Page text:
Judge Fred Hoiberg when Bulls are healthy, not after bad loss to Warriors
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In the spirit of the election season, many people have chosen to vote early on coach Fred Hoiberg. They want him fired. It’s understandable.
He’s in his fourth season, finished above .500 once, made the playoffs once and hasn’t done much that stands out. It’s easy to portray him as the root of all vanilla.
But if fans cast their vote based on the Bulls’ terrible loss to the Warriors on Monday night, they’re misguided. They’re letting emotion take over, possibly because Klay Thompson just hit another three-pointer over Justin Holiday.
With Hoiberg’s contract expiring in 2020, this is supposed to be a referendum season for him. But how is team vice president John Paxson supposed to evaluate Hoiberg fairly this season? Lauri Markkanen (elbow), Kris Dunn (knee), Bobby Portis (knee) and Denzel Valentine (ankle) will miss a good amount of games.
Because of it, Hoiberg is using lineups that are so below baseline NBA levels, he might think he’s still coaching at Iowa State. He offered up Zach LaVine, Cameron Payne, Wendell Carter Jr., Chandler Hutchison and Holiday against Golden State. The Warriors licked their lips.
Jabari Parker comes off the bench for the Bulls. He is proving himself to be a prima donna and a pain in the butt, a role Jimmy Butler played (though with more talent and a willingness to play defense).
The whole thing is miserable, and we’re not even 10 games into the season.
And Hoiberg is supposed to be judged on this?
Ah, now the critics are saying he should be judged on his players’ lack of effort on defense, especially in the brutal loss to Golden State. Judging Hoiberg on Parker’s lack of effort is like judging a fish on his footwork. Same with the rest of the Bulls.
This season is about how three players — Markkanen, Dunn and LaVine — improve and jell together. Everything else is nonsense. You can’t make what’s happening now a referendum on Hoiberg. He needs to be assessed on how a healthy Markkanen and a healthy Dunn mesh with LaVine. That’s supposed to be the future. I’m not sure how you decide if he’s the coach for them when they’re not on the floor.
A day after the Bulls gave up 92 points in the first half to Golden State and allowed Thompson to set an NBA record for most three-pointers in a game (14), there was heavy criticism of the team’s defensive effort. Effort, of course, reflects poorly on the coach. But I repeat: Did you see the lineup the Bulls had on the floor?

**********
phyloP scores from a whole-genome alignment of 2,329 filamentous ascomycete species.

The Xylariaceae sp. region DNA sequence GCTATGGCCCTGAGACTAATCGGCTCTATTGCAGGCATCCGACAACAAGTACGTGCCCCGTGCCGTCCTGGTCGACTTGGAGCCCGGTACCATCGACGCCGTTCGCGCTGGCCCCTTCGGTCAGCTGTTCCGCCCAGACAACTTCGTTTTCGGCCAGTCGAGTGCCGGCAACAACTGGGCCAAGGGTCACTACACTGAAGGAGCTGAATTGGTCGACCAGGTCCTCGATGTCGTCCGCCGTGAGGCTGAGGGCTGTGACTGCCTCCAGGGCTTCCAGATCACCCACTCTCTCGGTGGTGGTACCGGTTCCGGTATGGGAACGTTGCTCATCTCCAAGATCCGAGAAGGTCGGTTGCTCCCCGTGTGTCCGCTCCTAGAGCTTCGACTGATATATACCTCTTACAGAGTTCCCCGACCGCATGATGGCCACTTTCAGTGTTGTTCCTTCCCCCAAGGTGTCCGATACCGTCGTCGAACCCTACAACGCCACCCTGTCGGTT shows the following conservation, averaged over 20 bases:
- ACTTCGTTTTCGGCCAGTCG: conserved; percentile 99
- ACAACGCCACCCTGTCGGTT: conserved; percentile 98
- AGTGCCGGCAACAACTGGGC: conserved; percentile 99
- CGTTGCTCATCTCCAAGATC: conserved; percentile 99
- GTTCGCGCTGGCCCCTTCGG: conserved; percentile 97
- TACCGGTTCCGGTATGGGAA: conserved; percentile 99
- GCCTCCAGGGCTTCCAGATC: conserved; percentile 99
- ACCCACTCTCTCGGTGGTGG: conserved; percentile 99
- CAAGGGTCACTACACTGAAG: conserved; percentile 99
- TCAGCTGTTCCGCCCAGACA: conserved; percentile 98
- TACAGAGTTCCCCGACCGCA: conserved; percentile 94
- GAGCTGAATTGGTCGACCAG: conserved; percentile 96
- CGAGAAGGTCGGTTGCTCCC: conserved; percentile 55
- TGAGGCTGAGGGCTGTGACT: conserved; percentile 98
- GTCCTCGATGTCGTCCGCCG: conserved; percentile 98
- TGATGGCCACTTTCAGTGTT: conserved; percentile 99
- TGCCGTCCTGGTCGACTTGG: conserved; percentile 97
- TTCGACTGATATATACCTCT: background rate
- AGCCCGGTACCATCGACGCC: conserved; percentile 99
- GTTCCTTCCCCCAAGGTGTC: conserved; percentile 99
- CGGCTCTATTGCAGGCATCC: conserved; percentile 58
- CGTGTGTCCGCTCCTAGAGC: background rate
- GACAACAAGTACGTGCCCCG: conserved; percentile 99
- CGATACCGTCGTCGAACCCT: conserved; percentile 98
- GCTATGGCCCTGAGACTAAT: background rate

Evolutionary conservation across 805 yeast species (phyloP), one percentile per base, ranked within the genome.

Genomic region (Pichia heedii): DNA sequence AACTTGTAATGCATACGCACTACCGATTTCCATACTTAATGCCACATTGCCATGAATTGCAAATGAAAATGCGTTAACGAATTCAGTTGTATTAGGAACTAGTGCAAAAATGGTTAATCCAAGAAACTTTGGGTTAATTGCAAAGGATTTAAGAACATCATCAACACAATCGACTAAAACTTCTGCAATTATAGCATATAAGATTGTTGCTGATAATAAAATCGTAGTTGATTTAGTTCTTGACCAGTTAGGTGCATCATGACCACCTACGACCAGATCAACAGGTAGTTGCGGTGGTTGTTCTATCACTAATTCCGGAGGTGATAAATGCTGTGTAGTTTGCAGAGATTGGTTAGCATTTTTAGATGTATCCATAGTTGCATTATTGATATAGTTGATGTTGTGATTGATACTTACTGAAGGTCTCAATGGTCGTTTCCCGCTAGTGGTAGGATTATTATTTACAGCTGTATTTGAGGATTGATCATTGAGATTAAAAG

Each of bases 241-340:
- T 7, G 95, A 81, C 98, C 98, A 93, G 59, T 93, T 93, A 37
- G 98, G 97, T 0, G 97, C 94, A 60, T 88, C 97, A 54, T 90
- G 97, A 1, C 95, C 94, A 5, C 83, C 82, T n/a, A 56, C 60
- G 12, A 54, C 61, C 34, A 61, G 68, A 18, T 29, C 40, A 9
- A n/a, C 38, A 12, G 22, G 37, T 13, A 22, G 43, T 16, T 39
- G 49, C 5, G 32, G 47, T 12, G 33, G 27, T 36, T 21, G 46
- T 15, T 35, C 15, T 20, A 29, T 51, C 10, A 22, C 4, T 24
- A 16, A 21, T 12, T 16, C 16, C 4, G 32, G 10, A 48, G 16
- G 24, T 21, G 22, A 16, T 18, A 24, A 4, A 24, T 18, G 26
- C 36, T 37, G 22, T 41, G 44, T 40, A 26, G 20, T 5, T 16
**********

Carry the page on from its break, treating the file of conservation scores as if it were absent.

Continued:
The Warriors might have the best offense in the history of the league. They were playing a video game at the United Center the other night. Bulls defenders, lacking the physical ability of their opponent, were playing checkers. Golden State gets open looks against everybody. The Bulls happen to be worse than everybody. What happened was not a matter of heart. It was a matter of the rest of the body.
What I heard the most after the game was that the Bulls should have knocked Thompson down to show that they were not going to stand by and be embarrassed. Please read this slowly: The Warriors move the ball so quickly that the unathletic Bulls couldn’t get within two feet of Golden State shooters.
Defense isn’t just effort. It’s ability. The Bulls don’t have the latter.
If you want to judge Hoiberg on how he fared the previous three seasons, that’s more than fair. His first two seasons were blah, and last season was a teardown. Butler didn’t do him any favors by publicly saying he needed to coach harder. Now that Butler has revealed himself to be an oddball, a few degrees off-center, that criticism doesn’t carry as much weight anymore.
Hoiberg has had to deal with a lot — the Butler-Derrick Rose whose-team-is-it squabble, the Portis-Nikola Mirotic fight and the decision to rebuild. Now he’s dealing with a terrible roster. If you fire him for that, how do you not fire Paxson and general manager Gar Forman for giving him those challenges? Yes, please! doesn’t really answer the question.
The Bulls’ hierarchy has said that it won’t evaluate Hoiberg on wins and losses this season. But if it judges him on the defensive effort of players who can’t play defense, that’s not fair.
Fairness isn’t always part of the equation when teams make the decision to fire coaches. If it were, the Cavaliers wouldn’t have canned Ty Lue the other day. He won an NBA title with LeBron James and went to two other Finals.
I don’t have strong feelings either way about Hoiberg, and maybe that’s the most incriminating thing of all. Everything is bland about the Bulls. We want something better than bland. But let’s make sure we’re judging Hoiberg on the right criteria, not on one night of bad basketball.